Daffidols

The color yellow fills the frame from the daffodils on Belle Isle in Detroit, Michigan.

It happens every year in the mountains. A warm spell in mid-winter causes daffodils to poke their heads out of the ground, causing people to believe that the plants could die when cold weather returns.

The only problem with these plants is that the floral display is often limited to just a week or two. There are several ways to extend a daffodil season to six or eight weeks or more.

Purchasing a ready-made blend can assist in keeping the Daffodils alive. One  bulb company offers a package of traditional trumpet types that yields “eight weeks of daffodils.”

Daffodils will grow well in areas that have only morning or afternoon sunshine, or in full sun. The west side bed gets a half day or more of sun in winter and blooms first.

Just as Daffodils start to fade, an east side bed that gets a bit of mid-day winter sun starts to pop. Last to bloom is the group of bulbs on the north side close to the house that gets virtually no sun all winter.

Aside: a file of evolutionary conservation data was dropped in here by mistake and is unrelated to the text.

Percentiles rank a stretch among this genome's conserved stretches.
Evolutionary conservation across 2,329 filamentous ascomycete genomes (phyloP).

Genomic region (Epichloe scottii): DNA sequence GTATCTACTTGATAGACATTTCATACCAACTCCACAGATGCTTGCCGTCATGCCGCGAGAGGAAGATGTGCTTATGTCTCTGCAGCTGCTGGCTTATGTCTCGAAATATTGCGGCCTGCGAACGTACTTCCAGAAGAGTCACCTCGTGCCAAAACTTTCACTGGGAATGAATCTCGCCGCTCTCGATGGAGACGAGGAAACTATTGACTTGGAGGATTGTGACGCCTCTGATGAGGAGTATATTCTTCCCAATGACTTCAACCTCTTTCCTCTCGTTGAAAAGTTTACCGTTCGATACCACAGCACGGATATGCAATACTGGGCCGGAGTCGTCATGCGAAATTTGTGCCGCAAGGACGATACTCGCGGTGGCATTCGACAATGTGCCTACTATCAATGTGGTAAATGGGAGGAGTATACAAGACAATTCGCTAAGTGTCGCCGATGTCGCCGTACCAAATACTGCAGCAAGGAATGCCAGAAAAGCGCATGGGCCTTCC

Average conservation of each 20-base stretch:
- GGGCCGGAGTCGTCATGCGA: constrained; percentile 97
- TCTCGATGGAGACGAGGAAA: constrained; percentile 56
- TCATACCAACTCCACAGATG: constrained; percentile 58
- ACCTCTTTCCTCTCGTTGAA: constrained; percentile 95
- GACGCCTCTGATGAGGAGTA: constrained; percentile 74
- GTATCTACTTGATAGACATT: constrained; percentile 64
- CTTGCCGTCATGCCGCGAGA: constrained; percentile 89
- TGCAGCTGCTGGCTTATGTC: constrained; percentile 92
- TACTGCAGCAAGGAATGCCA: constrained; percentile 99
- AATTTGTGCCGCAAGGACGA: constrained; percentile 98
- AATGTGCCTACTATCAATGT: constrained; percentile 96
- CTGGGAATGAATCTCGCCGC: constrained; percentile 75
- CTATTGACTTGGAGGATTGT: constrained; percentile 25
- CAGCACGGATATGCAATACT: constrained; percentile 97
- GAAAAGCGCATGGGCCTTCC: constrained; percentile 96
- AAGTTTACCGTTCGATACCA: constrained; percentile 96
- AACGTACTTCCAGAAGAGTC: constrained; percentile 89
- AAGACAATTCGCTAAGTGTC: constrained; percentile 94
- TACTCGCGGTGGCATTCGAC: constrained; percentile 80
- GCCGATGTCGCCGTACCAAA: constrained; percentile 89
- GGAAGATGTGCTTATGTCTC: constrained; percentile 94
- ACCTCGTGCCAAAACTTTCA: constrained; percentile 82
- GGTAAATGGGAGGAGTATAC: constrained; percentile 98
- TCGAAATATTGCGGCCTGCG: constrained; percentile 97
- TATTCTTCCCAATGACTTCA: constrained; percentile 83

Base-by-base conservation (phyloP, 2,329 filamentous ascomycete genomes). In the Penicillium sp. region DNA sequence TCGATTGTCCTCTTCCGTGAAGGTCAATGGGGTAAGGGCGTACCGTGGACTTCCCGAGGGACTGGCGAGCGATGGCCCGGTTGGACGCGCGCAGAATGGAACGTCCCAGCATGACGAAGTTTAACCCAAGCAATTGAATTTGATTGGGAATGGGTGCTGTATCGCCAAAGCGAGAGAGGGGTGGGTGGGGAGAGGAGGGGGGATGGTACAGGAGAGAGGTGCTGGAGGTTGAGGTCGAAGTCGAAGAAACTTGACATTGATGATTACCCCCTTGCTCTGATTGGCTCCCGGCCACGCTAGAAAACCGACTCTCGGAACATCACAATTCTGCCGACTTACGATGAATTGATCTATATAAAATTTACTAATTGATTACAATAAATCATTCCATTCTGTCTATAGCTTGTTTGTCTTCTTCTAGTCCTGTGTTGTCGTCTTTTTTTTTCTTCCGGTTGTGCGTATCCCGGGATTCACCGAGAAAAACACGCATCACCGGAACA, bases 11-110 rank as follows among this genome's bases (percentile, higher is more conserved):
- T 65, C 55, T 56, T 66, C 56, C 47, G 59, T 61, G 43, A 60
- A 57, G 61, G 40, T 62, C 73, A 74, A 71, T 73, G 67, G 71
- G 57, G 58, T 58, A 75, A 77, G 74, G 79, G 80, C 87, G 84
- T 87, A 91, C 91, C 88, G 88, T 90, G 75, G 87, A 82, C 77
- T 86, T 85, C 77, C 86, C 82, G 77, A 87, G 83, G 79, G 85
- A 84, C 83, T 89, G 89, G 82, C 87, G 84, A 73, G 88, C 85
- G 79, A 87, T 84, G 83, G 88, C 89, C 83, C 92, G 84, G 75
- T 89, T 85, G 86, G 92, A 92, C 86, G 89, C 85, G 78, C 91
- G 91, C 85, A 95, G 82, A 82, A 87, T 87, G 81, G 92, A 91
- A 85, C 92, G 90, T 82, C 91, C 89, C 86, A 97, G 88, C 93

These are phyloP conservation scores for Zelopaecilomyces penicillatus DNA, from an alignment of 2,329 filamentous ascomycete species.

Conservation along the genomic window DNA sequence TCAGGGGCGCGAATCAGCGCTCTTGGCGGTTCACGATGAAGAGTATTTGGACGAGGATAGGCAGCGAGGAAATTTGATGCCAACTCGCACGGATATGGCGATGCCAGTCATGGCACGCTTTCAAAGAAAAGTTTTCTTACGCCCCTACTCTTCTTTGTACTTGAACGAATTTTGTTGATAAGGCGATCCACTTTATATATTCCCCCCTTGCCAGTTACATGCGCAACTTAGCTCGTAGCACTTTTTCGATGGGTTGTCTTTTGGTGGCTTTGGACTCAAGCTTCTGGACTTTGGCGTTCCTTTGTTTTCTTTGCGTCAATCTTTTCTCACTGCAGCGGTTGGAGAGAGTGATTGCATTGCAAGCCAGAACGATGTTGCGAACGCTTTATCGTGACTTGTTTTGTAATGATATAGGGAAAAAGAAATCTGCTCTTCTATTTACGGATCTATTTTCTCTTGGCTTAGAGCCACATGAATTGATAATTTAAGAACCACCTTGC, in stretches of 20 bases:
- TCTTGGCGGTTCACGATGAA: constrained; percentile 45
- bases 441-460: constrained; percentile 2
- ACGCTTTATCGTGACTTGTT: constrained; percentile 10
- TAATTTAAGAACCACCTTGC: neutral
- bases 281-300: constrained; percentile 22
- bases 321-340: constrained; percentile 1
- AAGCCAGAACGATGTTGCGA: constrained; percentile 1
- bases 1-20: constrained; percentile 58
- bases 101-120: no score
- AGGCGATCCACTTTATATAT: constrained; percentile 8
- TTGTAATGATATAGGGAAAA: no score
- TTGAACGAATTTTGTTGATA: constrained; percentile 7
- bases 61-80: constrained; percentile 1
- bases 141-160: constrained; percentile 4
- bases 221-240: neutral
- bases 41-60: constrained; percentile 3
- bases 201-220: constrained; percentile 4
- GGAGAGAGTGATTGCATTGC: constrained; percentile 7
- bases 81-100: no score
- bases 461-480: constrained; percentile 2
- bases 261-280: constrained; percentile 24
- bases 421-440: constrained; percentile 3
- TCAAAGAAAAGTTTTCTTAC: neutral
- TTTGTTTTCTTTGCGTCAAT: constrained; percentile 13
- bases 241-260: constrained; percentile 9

Daffodils require well-drained, slightly acidic soil. Plant 4 to 6 inches deep (measured from the bottom of the bulb) any time from September through Thanksgiving.

Work a light application of a complete fertilizer, low in nitrogen (like 5-10-5), into the top inch or two of the soil after planting, making sure the fertilizer doesn’t touch the bulbs.

The American Daffodil Society says to “forget the bone meal; it takes too long to break down to ever be beneficial.”

Fertilize lightly again when the leaves are a couple of inches high in early spring. In subsequent years, fertilize just once in either spring or fall.

Cut spent flower stalks to the ground to force the plant to concentrate on storing food in the bulb for the following year. Allow the leaves to grow until they turn yellow and dry up, then cut off at the base of the plant (The bulbs in my three beds grow up through evergreen ground covers that somewhat hide the yellowing foliage).

If after several years the flowers become fewer and smaller, dig up the bulbs after the foliage has died and divide them. Store in a cool, dry place, then replant in fall.

Jim Janke is an Extension Master Gardener Volunteer in Haywood County.    For more information call the Haywood County Extension Center at  456-3575. 

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